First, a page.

During our beta test we also got some very specific feedback that was especially helpful. For example, some of you told us to include geography if we have a school search, since some colleges have the same name. Others said we should add more “hover overs” to explain more detail about some terms. And perhaps your most common suggestion dealt with how we tried to make the estimated monthly student loan payment relevant to the user. (We converted the amount into “textbooks” as a placeholder, which generated some strong opinions! We now have more ideas on what we might replace it with!)

Here are some next steps for this project:

  • Design: We’re pouring over web analytics about how users interacted with the tool. This will help us figure out what worked well, what was confusing, or what didn’t work.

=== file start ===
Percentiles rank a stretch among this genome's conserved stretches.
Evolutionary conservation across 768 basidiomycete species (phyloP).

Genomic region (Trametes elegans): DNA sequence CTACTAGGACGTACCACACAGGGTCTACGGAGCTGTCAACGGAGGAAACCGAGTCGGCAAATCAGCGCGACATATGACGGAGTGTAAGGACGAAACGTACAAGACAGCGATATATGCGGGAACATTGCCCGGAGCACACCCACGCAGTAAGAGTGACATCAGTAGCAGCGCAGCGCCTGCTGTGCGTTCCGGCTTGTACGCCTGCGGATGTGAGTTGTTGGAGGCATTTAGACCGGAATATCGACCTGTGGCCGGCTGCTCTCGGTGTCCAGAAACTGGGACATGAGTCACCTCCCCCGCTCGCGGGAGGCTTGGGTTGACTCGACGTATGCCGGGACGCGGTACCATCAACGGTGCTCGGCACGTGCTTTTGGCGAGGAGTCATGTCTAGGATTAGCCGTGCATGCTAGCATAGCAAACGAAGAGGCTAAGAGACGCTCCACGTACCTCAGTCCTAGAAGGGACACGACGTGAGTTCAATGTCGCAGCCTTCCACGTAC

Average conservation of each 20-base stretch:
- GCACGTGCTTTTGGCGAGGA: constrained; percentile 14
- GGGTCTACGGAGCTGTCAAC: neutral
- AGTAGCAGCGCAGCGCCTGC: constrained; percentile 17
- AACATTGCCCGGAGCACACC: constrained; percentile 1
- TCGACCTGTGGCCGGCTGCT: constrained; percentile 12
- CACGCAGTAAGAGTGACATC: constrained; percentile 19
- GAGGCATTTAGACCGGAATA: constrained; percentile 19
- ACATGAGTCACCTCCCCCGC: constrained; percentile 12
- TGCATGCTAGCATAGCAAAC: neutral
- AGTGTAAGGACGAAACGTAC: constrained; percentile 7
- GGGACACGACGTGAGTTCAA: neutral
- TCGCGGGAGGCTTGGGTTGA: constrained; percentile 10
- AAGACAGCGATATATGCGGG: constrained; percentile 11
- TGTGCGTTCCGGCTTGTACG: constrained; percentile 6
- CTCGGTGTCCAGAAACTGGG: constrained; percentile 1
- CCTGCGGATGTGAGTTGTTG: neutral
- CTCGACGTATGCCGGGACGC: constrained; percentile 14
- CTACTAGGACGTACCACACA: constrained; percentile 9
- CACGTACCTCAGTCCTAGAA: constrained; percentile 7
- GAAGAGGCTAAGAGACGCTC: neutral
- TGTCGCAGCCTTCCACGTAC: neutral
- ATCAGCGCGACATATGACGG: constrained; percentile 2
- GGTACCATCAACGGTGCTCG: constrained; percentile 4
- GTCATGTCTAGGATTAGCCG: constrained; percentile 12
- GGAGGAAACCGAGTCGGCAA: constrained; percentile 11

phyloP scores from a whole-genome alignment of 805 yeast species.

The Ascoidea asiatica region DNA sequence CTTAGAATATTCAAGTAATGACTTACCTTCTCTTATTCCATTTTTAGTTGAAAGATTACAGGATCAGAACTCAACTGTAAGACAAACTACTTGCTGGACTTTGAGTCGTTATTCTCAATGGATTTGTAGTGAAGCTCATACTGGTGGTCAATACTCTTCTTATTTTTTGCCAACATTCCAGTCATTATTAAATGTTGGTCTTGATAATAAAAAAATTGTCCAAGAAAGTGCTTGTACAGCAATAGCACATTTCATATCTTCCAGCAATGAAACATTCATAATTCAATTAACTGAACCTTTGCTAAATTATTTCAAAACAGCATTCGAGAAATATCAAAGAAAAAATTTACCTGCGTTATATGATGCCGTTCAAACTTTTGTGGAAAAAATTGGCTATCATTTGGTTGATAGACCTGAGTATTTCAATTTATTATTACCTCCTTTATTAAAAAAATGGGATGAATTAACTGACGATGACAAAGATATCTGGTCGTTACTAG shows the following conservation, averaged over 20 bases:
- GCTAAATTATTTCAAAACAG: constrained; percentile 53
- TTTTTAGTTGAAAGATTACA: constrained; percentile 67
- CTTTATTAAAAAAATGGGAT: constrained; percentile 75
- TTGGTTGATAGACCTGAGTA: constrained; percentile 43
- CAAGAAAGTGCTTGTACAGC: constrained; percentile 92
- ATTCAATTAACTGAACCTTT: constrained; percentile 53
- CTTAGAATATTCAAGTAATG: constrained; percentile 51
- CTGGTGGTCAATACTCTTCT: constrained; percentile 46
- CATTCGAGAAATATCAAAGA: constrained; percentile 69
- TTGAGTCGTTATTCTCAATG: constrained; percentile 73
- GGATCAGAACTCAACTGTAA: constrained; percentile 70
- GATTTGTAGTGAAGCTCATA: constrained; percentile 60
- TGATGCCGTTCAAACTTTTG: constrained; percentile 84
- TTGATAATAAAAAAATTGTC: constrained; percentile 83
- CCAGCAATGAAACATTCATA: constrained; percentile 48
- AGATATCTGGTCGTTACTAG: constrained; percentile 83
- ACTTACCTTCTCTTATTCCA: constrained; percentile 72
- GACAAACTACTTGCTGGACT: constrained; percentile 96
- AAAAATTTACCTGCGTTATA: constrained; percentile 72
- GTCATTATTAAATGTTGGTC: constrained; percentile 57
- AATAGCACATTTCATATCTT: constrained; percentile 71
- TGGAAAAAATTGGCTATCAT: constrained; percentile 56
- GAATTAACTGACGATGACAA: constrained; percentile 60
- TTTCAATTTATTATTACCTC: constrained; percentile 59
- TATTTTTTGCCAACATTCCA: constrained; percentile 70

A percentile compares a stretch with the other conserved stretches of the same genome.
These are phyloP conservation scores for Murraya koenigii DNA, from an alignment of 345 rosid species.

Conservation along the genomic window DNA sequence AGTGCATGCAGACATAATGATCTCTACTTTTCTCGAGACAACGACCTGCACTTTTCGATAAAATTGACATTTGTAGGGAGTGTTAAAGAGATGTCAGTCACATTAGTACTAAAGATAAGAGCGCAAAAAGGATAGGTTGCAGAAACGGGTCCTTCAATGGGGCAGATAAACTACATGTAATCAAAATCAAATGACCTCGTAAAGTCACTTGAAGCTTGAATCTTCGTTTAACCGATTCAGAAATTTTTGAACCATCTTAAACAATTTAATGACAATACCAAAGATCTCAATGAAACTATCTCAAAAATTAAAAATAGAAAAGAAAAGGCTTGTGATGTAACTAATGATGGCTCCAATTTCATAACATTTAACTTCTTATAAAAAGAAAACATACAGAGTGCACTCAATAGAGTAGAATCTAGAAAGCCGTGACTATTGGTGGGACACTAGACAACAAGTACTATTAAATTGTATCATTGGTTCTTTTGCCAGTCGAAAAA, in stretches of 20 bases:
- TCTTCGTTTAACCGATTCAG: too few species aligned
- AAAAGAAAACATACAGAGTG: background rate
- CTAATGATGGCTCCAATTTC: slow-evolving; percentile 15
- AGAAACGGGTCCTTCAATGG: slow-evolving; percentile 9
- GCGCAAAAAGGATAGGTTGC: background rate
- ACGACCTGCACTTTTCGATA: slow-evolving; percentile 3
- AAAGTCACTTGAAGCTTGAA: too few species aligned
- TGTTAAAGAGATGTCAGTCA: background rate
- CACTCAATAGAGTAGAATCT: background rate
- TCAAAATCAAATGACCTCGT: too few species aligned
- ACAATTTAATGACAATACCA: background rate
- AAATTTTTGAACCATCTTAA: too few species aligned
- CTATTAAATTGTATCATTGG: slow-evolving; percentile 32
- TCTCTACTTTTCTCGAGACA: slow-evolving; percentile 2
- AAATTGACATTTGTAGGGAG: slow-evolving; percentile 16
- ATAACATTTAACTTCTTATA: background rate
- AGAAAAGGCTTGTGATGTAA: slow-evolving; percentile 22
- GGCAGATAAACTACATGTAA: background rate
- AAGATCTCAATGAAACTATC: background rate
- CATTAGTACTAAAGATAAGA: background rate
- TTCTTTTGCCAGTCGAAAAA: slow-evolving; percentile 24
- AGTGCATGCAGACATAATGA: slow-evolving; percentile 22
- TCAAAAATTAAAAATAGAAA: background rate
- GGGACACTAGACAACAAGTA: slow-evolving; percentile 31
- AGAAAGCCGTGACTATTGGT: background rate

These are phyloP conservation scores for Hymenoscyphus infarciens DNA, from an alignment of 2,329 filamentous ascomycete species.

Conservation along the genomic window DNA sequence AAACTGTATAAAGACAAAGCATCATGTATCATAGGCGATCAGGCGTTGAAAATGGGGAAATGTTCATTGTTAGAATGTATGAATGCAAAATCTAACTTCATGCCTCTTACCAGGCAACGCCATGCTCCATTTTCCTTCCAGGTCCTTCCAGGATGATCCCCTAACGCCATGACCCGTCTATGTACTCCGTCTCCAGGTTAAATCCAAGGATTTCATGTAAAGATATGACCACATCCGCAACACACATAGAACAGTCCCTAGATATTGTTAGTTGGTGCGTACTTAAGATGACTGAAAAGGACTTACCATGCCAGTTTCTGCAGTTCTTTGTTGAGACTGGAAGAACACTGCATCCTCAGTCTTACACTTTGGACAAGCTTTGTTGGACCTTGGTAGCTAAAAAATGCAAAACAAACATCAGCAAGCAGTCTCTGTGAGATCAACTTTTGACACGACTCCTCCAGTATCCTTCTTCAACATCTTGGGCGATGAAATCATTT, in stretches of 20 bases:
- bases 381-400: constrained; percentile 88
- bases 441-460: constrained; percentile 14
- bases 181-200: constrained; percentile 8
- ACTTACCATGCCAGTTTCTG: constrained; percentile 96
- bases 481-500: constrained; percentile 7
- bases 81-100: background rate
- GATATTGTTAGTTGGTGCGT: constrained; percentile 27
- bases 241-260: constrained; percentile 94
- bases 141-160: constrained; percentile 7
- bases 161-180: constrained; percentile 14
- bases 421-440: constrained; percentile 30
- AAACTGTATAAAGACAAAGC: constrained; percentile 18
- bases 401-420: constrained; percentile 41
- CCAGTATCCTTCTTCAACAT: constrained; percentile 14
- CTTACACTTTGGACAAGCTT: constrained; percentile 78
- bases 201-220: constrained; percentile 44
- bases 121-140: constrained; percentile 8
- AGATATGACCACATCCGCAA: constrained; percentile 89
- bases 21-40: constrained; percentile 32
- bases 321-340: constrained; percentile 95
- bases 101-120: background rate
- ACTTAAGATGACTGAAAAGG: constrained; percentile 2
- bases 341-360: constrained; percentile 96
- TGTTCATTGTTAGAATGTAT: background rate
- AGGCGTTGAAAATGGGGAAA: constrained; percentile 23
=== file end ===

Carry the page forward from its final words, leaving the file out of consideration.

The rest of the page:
• Data: We need to refine what information would be most useful to students and parents in their decision making process. We plan to consult further with some of the higher education data gurus to figure out what would be most helpful.
  • Integration: We also want to figure out how this might interact with existing tools and initiatives offered by government agencies and the private sector. For example, we’ll want to make sure it complements other work, like the financial aid shopping sheet and the proposed college scorecard.

Going forward, we’ll definitely want to share updated designs and functionality to get further feedback. If you’re interested in participating further, please email us at with the subject line “Comparison tool feedback.”

We’ll be sure to include you on our project update list. There will be more opportunities to provide feedback throughout this process, particularly in the areas of design, data, and integration.

Thanks to all of you that have participated in the project so far, and, with your help, we look forward to creating an even better version of the financial-aid comparison tool over the coming months.